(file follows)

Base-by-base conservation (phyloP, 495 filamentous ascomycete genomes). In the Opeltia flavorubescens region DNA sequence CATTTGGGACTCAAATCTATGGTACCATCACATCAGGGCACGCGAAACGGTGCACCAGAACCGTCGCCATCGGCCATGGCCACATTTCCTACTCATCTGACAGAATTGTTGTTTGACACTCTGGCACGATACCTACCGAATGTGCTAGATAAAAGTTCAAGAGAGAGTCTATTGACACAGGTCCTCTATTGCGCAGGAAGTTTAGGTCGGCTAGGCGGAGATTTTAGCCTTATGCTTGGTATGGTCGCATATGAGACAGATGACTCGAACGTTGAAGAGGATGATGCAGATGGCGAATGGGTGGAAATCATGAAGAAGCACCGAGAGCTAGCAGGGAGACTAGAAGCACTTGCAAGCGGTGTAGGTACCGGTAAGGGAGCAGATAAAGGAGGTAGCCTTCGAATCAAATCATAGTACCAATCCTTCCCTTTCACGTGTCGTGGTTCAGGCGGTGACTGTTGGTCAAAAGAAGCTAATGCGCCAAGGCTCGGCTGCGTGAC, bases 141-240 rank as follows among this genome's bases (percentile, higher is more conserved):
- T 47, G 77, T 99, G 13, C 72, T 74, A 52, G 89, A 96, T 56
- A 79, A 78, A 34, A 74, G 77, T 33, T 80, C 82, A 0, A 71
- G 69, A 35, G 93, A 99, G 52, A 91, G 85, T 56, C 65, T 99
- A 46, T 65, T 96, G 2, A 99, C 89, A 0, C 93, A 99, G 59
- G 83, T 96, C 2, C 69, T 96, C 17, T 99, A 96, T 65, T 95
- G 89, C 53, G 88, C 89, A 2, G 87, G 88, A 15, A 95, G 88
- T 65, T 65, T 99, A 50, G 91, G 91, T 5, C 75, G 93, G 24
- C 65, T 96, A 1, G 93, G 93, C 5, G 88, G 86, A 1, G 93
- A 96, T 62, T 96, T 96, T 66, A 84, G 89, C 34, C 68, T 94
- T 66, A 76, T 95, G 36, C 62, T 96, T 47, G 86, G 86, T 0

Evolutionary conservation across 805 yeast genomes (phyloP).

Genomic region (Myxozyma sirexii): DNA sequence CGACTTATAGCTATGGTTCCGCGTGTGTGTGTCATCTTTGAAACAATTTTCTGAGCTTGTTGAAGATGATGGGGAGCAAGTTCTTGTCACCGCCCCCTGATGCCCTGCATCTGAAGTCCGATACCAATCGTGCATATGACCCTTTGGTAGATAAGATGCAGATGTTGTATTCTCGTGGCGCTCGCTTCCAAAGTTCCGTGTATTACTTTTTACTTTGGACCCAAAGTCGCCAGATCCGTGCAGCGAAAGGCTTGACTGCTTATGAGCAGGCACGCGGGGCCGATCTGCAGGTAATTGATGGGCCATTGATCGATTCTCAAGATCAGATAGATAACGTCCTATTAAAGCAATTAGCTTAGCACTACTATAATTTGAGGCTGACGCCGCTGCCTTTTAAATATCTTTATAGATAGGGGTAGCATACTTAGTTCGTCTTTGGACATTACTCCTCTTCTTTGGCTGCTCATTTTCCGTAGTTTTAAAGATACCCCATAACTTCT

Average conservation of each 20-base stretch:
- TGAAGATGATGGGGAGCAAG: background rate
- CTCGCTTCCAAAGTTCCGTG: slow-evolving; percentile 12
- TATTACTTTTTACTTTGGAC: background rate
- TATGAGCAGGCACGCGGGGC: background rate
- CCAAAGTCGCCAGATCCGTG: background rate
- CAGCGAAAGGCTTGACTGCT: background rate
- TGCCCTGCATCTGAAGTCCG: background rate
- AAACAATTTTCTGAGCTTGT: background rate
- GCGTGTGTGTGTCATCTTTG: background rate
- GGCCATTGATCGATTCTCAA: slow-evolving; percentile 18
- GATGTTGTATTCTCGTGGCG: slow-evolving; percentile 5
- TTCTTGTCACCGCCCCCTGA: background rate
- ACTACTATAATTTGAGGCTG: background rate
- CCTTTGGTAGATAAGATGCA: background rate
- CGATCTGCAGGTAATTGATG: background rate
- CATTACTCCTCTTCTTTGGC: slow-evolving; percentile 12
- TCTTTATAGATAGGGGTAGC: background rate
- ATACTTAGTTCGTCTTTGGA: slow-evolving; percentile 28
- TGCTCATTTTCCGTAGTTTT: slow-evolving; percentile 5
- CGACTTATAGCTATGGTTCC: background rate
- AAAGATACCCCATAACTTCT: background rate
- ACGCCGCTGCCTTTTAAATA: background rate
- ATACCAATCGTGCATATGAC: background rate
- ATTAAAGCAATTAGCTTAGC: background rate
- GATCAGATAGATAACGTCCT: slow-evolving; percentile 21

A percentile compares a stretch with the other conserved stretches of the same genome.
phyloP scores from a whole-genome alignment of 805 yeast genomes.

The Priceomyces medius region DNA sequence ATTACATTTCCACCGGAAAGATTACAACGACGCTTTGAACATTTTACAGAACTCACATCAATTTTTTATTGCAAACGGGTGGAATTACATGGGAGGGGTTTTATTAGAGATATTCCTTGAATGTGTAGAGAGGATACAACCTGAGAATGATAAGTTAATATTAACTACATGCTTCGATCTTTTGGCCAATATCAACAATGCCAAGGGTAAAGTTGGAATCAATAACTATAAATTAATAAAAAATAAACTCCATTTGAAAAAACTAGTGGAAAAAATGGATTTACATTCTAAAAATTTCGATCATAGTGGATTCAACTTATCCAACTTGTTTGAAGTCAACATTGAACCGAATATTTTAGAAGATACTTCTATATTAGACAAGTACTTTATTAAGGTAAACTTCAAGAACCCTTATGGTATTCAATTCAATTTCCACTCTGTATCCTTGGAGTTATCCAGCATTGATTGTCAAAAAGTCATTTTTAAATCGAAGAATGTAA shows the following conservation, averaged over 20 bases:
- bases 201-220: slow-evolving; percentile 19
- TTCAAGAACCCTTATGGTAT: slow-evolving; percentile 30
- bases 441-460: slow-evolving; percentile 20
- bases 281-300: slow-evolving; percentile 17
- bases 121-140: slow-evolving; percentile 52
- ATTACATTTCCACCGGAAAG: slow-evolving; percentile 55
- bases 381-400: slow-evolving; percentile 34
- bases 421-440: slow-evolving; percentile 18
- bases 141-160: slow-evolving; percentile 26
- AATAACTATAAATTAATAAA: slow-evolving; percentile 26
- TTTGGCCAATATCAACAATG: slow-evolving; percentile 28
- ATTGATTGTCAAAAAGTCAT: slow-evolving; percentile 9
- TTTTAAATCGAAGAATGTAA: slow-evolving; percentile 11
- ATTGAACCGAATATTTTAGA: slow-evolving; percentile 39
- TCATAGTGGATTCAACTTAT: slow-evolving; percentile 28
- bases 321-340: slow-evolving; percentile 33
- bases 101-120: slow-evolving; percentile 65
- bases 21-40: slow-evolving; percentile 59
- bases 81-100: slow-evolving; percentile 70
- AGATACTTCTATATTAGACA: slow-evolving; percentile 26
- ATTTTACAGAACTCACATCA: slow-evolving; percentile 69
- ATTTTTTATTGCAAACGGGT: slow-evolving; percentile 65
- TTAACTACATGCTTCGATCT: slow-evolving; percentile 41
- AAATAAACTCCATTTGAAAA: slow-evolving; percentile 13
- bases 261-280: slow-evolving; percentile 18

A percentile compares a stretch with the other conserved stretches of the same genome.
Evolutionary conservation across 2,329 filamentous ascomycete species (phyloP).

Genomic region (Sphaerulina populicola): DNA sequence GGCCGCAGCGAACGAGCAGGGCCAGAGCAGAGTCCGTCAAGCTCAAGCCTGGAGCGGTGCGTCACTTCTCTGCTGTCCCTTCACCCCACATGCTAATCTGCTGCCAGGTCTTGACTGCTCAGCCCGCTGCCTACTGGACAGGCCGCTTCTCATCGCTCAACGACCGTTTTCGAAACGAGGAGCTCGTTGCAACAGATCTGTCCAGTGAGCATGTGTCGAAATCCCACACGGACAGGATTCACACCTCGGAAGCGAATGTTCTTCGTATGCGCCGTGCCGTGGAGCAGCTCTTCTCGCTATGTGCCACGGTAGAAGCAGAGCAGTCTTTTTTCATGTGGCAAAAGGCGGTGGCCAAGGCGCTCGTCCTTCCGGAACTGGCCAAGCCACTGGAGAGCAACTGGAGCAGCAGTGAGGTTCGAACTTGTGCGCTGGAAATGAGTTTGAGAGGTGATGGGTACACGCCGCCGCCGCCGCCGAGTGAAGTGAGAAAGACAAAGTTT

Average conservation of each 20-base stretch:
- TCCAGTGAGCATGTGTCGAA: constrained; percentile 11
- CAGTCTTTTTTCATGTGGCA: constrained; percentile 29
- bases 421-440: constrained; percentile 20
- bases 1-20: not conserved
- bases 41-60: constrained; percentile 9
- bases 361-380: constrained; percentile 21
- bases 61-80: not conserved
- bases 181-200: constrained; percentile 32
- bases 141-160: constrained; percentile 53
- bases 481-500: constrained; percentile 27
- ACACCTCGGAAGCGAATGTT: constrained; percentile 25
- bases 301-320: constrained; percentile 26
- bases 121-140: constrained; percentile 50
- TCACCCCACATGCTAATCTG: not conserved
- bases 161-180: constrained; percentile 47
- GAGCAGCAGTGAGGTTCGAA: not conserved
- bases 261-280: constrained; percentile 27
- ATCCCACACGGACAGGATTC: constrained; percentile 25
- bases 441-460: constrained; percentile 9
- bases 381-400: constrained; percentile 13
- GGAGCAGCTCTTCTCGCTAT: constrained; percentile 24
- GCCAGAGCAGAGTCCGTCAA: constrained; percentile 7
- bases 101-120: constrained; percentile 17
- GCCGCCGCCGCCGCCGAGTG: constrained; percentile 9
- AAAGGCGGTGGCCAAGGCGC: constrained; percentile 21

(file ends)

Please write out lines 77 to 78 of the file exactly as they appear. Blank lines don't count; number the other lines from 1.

- bases 361-380: constrained; percentile 21
- bases 61-80: not conserved